4) Select all blocks and apply Object | Weld to create one object – selected verts indicate where welding (between faces in intimate contact with each other) has taken place.
5) Select both end faces and Extrude > Normal a little (1wu here). This is associated with keeping the final edge sequence ‘clean’ for bevelling.
6) Select all the ‘non-spiral’ edges associated with block joints etc and Dissolve. (select whole object and Object | Cleanup … or Clean Dissolve if using appropriate wings version)
We’ve now got the basic object that’s needed. I’ve only made 6 pitches for various reasons – keeping it simple, and size for strip pix.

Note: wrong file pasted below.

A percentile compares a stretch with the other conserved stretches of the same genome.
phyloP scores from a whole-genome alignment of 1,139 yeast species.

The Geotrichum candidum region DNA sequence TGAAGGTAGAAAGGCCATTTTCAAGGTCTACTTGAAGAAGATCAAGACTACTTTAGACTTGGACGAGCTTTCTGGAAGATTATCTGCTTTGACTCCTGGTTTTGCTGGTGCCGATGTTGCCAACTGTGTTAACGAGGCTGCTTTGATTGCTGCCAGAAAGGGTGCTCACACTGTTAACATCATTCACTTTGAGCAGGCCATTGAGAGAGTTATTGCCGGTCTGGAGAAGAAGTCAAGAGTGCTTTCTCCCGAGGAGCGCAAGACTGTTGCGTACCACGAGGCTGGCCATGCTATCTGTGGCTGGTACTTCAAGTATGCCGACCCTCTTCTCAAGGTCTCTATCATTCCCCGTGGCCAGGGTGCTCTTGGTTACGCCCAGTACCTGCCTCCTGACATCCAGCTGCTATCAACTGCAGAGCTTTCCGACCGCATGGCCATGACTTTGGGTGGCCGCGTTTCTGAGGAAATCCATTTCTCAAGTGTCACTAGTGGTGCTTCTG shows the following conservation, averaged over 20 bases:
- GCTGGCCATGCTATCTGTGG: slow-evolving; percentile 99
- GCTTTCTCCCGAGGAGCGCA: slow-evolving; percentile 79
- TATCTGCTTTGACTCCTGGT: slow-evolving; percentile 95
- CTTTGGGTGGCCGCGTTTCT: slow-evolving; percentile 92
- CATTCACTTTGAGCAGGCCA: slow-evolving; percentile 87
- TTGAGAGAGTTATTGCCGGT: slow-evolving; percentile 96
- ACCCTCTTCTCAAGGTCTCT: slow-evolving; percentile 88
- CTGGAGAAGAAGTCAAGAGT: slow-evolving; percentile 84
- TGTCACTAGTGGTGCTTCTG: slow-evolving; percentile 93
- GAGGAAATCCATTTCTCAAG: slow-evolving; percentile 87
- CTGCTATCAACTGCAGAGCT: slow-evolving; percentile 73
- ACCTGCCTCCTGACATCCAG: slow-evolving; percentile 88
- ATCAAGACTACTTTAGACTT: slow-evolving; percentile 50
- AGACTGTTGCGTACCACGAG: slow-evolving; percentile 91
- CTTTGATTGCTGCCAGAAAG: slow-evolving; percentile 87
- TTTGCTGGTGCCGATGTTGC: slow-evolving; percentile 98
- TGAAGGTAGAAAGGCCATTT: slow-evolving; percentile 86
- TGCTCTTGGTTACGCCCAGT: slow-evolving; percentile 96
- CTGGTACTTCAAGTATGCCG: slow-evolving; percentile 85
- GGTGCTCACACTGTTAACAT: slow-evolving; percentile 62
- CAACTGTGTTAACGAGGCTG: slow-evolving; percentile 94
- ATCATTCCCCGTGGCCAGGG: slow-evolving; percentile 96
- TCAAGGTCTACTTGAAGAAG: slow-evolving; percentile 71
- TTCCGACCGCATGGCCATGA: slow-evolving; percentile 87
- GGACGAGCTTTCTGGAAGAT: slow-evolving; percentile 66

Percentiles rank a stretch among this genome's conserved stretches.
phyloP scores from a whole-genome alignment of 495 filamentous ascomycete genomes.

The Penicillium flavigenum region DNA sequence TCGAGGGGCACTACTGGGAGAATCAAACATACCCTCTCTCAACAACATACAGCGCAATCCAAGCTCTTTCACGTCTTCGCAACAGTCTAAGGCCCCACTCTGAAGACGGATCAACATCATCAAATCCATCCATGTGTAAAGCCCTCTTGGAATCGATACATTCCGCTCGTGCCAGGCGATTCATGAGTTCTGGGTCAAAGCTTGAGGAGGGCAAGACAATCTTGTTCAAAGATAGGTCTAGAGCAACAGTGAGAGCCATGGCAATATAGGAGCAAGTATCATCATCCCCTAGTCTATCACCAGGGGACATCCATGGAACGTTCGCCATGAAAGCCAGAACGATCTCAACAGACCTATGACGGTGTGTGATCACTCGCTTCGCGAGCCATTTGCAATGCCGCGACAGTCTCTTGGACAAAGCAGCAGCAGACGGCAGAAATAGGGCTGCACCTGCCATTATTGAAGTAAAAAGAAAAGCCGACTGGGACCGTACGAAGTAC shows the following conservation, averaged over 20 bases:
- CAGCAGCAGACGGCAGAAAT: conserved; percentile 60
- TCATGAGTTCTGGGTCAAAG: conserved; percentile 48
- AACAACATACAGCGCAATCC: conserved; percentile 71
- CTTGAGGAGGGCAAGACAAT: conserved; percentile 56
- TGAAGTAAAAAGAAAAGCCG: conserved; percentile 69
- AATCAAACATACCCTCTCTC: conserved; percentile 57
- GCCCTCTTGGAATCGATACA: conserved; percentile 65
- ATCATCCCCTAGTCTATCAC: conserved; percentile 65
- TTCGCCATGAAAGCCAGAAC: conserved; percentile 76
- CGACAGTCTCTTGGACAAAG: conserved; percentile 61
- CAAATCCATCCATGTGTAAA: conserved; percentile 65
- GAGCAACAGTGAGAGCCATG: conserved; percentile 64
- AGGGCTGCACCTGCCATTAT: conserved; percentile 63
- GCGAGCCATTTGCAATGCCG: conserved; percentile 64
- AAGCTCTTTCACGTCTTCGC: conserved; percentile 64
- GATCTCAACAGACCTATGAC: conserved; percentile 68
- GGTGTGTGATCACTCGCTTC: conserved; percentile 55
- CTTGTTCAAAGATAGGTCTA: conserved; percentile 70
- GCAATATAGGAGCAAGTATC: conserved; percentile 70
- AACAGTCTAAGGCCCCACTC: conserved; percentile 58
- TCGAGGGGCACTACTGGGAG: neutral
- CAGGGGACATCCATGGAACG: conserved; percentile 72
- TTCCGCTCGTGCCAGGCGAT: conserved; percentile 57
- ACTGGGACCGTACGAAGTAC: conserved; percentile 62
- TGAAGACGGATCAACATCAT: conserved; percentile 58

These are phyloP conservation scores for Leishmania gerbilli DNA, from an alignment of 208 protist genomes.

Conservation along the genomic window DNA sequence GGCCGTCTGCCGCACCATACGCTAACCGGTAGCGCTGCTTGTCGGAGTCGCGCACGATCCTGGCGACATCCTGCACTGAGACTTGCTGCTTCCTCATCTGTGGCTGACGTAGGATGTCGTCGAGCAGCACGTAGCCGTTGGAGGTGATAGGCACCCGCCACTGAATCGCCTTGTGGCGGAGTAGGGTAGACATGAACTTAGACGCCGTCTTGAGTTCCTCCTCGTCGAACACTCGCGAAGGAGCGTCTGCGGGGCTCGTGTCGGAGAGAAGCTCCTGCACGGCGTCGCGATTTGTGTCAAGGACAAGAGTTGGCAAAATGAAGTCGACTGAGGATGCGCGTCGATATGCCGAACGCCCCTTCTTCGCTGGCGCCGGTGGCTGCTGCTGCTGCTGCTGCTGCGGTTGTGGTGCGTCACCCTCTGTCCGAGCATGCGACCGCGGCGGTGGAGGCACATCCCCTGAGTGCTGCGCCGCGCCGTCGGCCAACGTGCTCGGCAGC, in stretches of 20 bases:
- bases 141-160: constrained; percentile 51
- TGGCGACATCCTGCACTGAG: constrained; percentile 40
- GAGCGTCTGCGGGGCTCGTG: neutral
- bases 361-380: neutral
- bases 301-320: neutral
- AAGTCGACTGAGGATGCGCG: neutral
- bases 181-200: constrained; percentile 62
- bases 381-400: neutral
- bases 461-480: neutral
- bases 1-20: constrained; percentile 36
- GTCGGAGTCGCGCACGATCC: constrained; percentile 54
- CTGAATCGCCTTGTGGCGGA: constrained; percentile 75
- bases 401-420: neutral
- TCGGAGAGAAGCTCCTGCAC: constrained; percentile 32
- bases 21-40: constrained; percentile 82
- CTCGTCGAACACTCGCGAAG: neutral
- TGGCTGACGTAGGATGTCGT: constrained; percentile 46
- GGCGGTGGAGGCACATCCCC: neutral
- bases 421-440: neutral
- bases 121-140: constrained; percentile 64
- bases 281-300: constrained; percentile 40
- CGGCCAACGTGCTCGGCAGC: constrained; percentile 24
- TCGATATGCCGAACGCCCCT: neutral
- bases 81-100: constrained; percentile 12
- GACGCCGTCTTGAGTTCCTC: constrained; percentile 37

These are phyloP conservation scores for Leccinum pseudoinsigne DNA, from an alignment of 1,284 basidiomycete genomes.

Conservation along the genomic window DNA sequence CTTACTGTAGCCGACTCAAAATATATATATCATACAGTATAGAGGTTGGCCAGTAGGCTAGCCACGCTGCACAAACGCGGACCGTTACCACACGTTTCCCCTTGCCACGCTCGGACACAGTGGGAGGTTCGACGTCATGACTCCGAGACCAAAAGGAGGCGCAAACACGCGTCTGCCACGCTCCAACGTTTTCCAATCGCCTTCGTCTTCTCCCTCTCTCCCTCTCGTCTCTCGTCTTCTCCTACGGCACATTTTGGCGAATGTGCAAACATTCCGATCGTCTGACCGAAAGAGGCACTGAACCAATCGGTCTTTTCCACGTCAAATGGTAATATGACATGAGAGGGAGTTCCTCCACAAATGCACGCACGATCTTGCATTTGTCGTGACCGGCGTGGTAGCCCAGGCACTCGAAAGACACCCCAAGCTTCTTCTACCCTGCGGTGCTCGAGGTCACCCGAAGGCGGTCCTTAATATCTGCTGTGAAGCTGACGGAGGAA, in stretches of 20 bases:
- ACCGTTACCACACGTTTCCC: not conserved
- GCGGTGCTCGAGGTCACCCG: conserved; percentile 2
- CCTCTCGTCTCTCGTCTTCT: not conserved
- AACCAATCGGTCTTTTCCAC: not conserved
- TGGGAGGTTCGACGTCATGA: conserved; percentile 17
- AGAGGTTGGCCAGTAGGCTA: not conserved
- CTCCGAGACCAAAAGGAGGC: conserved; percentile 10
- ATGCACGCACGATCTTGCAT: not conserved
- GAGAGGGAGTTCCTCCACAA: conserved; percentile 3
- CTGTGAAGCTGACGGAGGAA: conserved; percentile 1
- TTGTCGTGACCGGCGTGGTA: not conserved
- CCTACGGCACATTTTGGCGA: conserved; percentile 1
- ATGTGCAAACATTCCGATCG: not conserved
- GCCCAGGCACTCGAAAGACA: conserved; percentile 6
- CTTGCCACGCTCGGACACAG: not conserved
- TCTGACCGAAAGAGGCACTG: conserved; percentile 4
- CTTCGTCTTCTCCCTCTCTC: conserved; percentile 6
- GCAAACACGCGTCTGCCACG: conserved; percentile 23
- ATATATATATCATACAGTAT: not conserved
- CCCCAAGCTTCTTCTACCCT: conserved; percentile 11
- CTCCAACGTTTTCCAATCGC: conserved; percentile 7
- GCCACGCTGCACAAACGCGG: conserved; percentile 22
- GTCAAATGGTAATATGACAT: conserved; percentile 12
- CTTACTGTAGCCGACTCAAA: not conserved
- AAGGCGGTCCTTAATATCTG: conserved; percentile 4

7) Now for a simple bend. Select all verts and apply Bend | Plastic > LMB. Select vert shown to define ‘Rod Centre’ … the place (plane) where no bending takes place at all.
8) Select the vert immediately above (on same AES – Axial Edge Sequence – see Bend page for more details about this) to define ‘Rod Top’.
9) I also used the same vert to specify the Bend Normal – ie the vector pointing towards the centre of the bend (but acting thro’ Rod Centre position) – any vert along this AES would have done, btw.
10) Execute the Bend op and drag as required – in this case, only a few degrees – as I’d selected neighbouring verts for Rod Centre / Top. (angle readout, top left display is associated with the planes between these positions.)
Now got bent object – again, not much of a bend because I wanted to keep my pix narrow :)
|11) Select the spiral / helical edges.